In Python, one of the most important and fundamental concepts are bindings vs mutations.
Let’s try one thing first, what happens if we do this?
l = [1, 2, 3, 4, 5, 6] for x in l: x = 0 for i in l: print(i)
It is tempting to say we change the values in the list to zeroes. But why is that not happening? Whenver you say x = 0, or x = something, you rebind the x variable! It means to change what the x variable points to, so for every element in the list, we rebind x to 0, we don’t change the values in the list!
But is it possible to actually change the values in the list this way? Yes! Instead of rebinding the x variable, we can mutate the elements in the list. In order to mutate the value, we need an mutable objects, and int’s are not, we can create our own wrapper class called Integer, and mutate the value of each of the elements.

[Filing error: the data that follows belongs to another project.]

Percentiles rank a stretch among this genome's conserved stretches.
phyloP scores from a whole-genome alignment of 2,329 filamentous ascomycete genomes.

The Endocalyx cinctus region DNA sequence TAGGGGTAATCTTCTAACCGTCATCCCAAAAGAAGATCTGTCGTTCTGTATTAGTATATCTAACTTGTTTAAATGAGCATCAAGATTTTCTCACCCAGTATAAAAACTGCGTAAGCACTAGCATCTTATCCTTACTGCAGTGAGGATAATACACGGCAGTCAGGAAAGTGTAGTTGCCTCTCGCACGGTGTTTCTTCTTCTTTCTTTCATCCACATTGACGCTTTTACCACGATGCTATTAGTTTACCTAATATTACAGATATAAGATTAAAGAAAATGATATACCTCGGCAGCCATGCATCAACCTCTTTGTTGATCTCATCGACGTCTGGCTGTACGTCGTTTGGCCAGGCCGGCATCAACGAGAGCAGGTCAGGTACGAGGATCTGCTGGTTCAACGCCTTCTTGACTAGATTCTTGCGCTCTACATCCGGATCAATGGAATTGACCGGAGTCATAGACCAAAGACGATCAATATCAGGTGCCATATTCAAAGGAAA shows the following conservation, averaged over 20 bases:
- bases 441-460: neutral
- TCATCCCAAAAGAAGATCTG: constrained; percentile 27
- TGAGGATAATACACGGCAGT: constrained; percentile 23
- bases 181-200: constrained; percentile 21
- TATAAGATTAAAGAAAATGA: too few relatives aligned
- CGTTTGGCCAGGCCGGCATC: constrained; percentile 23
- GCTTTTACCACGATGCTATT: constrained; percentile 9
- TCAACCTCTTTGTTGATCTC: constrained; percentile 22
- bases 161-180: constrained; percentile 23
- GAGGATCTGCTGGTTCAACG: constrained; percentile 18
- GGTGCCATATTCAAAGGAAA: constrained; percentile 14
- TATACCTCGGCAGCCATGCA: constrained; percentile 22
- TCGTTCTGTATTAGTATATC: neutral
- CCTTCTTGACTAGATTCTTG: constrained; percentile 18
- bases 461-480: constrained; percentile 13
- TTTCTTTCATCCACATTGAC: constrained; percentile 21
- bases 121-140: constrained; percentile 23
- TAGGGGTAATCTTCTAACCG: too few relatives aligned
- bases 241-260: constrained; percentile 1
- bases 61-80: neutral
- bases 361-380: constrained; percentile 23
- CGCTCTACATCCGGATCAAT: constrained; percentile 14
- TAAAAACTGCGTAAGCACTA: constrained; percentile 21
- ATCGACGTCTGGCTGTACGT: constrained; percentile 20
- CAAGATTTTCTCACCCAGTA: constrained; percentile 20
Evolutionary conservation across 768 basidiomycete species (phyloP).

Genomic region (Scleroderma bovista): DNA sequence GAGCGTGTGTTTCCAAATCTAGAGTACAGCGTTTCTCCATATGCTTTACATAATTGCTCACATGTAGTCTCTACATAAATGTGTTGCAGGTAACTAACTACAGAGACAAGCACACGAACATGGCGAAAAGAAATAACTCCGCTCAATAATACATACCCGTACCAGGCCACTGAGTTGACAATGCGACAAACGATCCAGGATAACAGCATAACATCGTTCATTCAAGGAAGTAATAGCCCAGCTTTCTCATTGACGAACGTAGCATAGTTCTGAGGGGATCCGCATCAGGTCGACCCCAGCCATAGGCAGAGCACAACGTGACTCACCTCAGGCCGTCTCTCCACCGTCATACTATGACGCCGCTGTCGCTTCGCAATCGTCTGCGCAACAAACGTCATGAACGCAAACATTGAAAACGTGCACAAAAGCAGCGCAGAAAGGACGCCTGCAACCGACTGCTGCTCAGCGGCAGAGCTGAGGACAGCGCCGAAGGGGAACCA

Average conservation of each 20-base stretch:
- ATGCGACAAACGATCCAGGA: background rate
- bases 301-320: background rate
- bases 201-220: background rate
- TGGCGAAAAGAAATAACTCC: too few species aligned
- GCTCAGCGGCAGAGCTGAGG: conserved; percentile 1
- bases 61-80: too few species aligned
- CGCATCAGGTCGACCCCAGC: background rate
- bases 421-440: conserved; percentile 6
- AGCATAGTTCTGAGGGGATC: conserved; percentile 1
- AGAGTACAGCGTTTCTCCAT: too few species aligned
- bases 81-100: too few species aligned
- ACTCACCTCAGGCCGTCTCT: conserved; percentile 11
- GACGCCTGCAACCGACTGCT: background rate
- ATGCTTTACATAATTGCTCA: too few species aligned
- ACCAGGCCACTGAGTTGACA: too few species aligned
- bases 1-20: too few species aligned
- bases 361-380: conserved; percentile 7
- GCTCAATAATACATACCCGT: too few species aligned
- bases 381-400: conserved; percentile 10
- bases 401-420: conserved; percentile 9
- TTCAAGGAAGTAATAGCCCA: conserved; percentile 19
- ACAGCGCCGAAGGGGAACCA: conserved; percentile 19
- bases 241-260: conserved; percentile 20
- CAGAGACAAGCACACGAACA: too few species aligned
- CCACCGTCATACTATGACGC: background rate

class Integer(object): def __init__(self, n): self.n = n l = [Integer(1), Integer(2), Integer(3), Integer(4), Integer(5), Integer(6)] for x in l: x.n = 0 for i in l: print i.n
In this example, we do not rebind the x variable, we rebind the x.n variable, and therefore change the value of x.n, whereas the x continue to be the element in the list. We mutate the x object. The result is a list of the same objects, containing differents values for the n variable.